School chief's cure for sagging enrollment: Import students

He said that although their may be political differences between the U.S. and China, the differences between the people themselves is overblown.

"Everywhere we went people would run up to us and tell us how much they loved Americans," Hults said. "It felt like we were rock stars."

Hults spent several days teaching English in rural Chinese schools, one of which was primarily occupied by refugee students from the recent earthquake.

"I am investigating having some refugee students come to Newcomb Central," he said. "In the morning the students did military drills and that's when you realized you were Communist China, but the heart of the people was absolutely inspiring."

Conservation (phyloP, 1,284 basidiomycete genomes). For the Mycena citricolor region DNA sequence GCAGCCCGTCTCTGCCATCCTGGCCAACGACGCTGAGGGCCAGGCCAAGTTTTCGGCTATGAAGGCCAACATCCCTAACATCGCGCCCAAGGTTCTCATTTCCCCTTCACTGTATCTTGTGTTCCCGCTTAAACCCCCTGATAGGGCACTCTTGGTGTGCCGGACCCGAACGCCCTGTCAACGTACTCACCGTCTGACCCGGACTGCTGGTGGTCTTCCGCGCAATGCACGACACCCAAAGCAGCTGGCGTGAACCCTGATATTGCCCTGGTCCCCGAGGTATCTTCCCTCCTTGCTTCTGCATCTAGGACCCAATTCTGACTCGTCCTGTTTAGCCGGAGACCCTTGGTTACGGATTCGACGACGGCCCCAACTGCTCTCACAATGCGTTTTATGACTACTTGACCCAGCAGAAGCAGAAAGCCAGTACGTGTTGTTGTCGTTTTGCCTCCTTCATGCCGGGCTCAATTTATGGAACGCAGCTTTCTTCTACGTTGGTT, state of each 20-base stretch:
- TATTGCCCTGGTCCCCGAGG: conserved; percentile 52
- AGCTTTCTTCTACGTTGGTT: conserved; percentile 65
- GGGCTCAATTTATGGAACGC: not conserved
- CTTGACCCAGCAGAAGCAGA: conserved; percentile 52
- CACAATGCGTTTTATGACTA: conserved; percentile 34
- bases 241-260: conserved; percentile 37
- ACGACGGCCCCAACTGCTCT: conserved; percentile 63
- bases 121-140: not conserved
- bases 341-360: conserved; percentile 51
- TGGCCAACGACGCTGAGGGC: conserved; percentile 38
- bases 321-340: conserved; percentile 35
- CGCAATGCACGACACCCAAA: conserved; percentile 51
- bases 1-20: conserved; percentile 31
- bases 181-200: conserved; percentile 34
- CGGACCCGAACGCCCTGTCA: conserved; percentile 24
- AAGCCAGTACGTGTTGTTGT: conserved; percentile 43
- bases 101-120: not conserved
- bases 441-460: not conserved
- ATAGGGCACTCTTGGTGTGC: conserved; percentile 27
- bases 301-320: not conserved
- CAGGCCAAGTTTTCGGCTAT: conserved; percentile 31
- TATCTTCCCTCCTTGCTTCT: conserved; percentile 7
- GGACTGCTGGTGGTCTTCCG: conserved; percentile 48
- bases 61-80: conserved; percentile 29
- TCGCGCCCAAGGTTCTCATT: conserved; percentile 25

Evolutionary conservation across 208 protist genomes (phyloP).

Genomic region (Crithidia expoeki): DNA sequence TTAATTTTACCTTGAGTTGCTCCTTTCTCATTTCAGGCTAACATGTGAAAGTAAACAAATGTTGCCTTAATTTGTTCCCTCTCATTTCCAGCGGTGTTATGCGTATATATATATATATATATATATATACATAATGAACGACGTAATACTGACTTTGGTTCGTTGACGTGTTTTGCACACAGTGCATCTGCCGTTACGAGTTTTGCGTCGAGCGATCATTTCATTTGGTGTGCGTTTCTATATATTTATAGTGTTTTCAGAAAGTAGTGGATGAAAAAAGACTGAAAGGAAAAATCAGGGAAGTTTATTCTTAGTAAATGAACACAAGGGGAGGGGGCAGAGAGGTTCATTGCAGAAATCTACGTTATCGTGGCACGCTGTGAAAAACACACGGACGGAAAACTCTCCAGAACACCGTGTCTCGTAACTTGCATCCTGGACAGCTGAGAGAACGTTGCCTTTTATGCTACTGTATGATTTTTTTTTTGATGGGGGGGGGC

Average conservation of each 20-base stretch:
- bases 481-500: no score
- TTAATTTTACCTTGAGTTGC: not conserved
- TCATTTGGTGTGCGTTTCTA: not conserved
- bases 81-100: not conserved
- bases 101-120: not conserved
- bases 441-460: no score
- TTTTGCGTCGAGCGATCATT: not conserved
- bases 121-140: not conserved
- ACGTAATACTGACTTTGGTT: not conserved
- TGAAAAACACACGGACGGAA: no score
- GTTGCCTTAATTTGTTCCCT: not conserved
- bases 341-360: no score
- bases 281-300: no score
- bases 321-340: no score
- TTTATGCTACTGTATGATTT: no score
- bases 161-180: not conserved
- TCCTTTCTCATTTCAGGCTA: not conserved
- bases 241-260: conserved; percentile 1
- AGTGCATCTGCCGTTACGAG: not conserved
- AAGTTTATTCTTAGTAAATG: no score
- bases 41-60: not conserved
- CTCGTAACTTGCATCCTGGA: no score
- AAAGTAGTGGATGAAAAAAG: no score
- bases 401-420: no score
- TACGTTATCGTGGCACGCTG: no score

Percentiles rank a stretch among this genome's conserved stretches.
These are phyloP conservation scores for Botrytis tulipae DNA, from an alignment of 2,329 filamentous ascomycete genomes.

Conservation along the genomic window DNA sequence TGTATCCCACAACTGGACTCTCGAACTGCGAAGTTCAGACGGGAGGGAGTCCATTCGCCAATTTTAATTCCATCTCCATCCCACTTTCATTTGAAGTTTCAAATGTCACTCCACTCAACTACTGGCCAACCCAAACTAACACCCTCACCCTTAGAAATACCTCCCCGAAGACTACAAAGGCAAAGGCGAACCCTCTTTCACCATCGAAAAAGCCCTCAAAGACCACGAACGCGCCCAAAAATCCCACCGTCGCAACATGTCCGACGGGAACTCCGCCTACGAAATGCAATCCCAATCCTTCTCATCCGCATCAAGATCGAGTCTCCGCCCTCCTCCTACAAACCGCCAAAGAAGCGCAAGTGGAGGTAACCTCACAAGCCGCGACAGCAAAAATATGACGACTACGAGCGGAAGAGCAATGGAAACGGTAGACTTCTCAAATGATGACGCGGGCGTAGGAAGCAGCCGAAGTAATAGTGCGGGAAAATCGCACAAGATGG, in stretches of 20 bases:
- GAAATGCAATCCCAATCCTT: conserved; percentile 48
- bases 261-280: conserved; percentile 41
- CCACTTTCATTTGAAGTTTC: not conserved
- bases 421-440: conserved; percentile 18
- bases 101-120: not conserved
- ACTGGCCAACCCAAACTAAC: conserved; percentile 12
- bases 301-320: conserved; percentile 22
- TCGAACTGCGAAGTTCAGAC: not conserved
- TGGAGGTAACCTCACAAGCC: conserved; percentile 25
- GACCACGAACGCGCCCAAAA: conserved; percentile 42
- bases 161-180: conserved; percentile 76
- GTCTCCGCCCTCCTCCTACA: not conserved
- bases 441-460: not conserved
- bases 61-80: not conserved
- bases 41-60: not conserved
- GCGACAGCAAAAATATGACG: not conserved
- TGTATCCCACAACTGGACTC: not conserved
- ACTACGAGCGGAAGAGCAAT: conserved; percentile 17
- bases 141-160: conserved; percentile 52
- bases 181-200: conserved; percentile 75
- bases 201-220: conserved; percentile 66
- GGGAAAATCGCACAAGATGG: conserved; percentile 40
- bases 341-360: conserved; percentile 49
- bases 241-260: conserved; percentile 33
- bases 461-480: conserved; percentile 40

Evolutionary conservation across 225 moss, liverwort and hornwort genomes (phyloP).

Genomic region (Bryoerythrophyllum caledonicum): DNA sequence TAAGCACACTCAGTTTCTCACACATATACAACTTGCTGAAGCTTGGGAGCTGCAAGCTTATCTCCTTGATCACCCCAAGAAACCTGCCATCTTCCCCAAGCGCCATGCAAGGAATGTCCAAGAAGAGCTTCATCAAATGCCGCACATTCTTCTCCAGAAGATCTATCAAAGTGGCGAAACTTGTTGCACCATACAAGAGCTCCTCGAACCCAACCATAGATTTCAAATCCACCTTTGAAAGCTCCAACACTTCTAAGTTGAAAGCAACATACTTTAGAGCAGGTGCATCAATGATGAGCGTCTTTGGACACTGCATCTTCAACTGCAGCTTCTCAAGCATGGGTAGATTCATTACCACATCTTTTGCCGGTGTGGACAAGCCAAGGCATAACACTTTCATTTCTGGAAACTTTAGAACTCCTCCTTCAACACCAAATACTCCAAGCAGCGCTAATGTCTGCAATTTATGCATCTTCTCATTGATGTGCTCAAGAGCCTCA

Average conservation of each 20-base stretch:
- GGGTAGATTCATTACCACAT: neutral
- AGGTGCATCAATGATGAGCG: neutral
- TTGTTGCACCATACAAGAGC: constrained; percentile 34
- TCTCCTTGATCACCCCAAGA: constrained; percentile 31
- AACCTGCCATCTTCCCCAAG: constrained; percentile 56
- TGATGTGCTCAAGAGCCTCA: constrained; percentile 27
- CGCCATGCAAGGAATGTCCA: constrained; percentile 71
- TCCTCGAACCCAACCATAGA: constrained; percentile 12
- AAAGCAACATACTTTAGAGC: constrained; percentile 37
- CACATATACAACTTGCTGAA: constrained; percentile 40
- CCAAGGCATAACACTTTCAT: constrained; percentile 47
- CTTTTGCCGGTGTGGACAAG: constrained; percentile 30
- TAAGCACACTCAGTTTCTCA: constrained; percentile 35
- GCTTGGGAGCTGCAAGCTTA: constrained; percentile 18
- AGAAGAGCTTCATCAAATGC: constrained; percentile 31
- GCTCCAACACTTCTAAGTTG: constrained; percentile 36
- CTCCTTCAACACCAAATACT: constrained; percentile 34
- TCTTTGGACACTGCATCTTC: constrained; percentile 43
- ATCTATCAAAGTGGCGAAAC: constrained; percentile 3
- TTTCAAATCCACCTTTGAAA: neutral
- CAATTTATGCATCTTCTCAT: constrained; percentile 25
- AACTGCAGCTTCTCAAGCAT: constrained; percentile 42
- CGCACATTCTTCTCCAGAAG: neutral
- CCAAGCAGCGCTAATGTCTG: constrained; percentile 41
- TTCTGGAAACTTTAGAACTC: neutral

For Hults, cultural interplay is a necessary component for any educational system and if it builds the student body of local schools, all the better.

"It's time to shake some bushes and see if this can work,' Hults said. "This is a way to build the school while adding to the educational experience."

Hults said that he is regularly traveling to Albany to lobby for funding for the dormitory construction and operation.

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